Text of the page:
Found 2 items, similar to between decks.
English → English
Definition: between decks
adv : in the space between decks, on a ship [syn: 'tween decks
English → English
Definition: Between decks
, n. [D. dek. See Deck
1. The floorlike covering of the horizontal sections, or
compartments, of a ship. Small vessels have only one deck;
larger ships have two or three decks.
Note: The following are the more common names of the decks of
vessels having more than one.
(Navy), a deck next below the gun deck, where
the hammocks of the crew are swung.
(River Steamers), the deck on which the boilers
, any continuous, unbroken deck from stem to
(Navy), a deck below the spar deck, on which the
ship's guns are carried. If there are two gun decks, the
upper one is called the main deck, the lower, the lower
gun deck; if there are three, one is called the middle gun
, that portion of the deck next below the spar
deck which is between the mainmast and the cabin.
(River Steamers, etc.), the upper deck,
usually a light deck, erected above the frame of the hull.
, the deck or part of a deck where the cables are
stowed, usually below the water line.
, the deck forming the roof of a poop or poop
cabin, built on the upper deck and extending from the
, the part of the upper deck abaft the
mainmast, including the poop deck when there is one.
(a) Same as the upper deck.
(b) Sometimes a light deck fitted over the upper deck.
, the highest deck of the hull, extending from
stem to stern.
2. (arch.) The upper part or top of a mansard roof or curb
roof when made nearly flat.
3. (Railroad) The roof of a passenger car.
4. A pack or set of playing cards.
The king was slyly fingered from the deck. --Shak.
5. A heap or store. [Obs.]
Who . . . hath such trinkets
Ready in the deck. --Massinger.
6. (A["e]ronautics) A main a["e]roplane surface, esp. of a
biplane or multiplane.
[Webster 1913 Suppl.]
7. the portion of a bridge which serves as the roadway.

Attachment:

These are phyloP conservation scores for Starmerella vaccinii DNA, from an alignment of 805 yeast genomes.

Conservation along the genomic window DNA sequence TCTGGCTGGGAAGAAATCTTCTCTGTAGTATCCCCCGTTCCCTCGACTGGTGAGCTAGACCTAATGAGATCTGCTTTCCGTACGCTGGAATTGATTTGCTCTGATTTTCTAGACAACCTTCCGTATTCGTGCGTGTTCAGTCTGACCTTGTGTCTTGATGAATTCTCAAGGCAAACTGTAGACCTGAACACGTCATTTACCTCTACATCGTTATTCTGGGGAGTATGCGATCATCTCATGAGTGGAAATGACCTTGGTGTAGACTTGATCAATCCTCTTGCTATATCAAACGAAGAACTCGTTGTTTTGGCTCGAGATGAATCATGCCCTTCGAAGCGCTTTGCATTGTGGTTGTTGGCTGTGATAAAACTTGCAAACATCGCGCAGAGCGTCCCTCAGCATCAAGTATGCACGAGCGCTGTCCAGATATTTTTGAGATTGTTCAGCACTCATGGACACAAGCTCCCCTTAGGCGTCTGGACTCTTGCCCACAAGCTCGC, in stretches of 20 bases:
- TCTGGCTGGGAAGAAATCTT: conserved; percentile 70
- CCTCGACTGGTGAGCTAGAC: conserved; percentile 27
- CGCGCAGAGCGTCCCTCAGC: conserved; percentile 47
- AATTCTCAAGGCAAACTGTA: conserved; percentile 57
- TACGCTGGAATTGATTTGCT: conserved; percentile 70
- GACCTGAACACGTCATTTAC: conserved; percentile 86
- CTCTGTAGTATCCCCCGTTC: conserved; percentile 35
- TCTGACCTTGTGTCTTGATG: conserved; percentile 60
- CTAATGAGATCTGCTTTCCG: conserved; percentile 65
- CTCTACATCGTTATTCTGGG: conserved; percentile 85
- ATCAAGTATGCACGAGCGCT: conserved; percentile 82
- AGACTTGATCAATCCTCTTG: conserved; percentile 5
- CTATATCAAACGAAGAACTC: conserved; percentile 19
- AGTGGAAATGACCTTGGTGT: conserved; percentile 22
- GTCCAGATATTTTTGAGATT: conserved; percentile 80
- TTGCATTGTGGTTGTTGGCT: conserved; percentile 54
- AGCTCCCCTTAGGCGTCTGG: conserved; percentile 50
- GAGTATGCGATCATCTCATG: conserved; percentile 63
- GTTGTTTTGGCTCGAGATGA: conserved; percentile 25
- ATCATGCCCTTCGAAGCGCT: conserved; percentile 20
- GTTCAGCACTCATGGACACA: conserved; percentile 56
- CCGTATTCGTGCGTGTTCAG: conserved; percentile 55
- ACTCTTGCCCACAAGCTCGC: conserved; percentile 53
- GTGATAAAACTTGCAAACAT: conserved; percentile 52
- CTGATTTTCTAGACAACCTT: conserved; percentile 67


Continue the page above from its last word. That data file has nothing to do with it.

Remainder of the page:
8. a flat platform adjacent to a house, usually without a
roof; -- it is typically used for relaxing out of doors,
outdoor cooking, or entertaining guests.
. See under Between
(Railroad Engineering), a bridge which carries
the track upon the upper chords; -- distinguished from a
through bridge, which carries the track upon the lower
chords, between the girders.
(Arch.), a curb supporting a deck in roof
(Arch.), a floor which serves also as a roof, as
of a belfry or balcony.
, a sailor hired to help on the vessel's deck, but
not expected to go aloft.
(Arch.), the molded finish of the edge of a
deck, making the junction with the lower slope of the
(Arch.), a nearly flat roof which is not
surmounted by parapet walls.
(Shipbuilding), the transom into which the
deck is framed.
To clear the decks
(Naut.), to remove every unnecessary
incumbrance in preparation for battle; to prepare for
To sweep the deck
(Card Playing), to clear off all the
stakes on the table by winning them.
, prep. [OE. bytwene, bitweonen, AS.
betwe['o]nan, betwe['o]num; prefix be- by + a form fr. AS.
tw[=a] two, akin to Goth. tweihnai two apiece. See Twain
and cf. Atween
1. In the space which separates; betwixt; as, New York is
between Boston and Philadelphia.
2. Used in expressing motion from one body or place to
another; from one to another of two.
If things should go so between them. --Bacon.
3. Belonging in common to two; shared by both.
Castor and Pollux with only one soul between them.
4. Belonging to, or participated in by, two, and involving
reciprocal action or affecting their mutual relation; as,
opposition between science and religion.
An intestine struggle, open or secret, between
authority and liberty. --Hume.
5. With relation to two, as involved in an act or attribute
of which another is the agent or subject; as, to judge
between or to choose between courses; to distinguish
between you and me; to mediate between nations.
6. In intermediate relation to, in respect to time, quantity,
or degree; as, between nine and ten o'clock.
, the space, or in the space, between the
decks of a vessel.
, Between you and me
, Between themselves
, in confidence; with the understanding that the
matter is not to be communicated to others.
Usage: Between etymologically indicates only two; as, a
quarrel between two men or two nations; to be between
two fires, etc. It is however extended to more than
two in expressing a certain relation.
I . . . hope that between public business,
improving studies, and domestic pleasures,
neither melancholy nor caprice will find any
place for entrance. --Johnson.
[1913 Webster] Among implies a mass or collection of
things or persons, and always supposes more than two;
as, the prize money was equally divided among the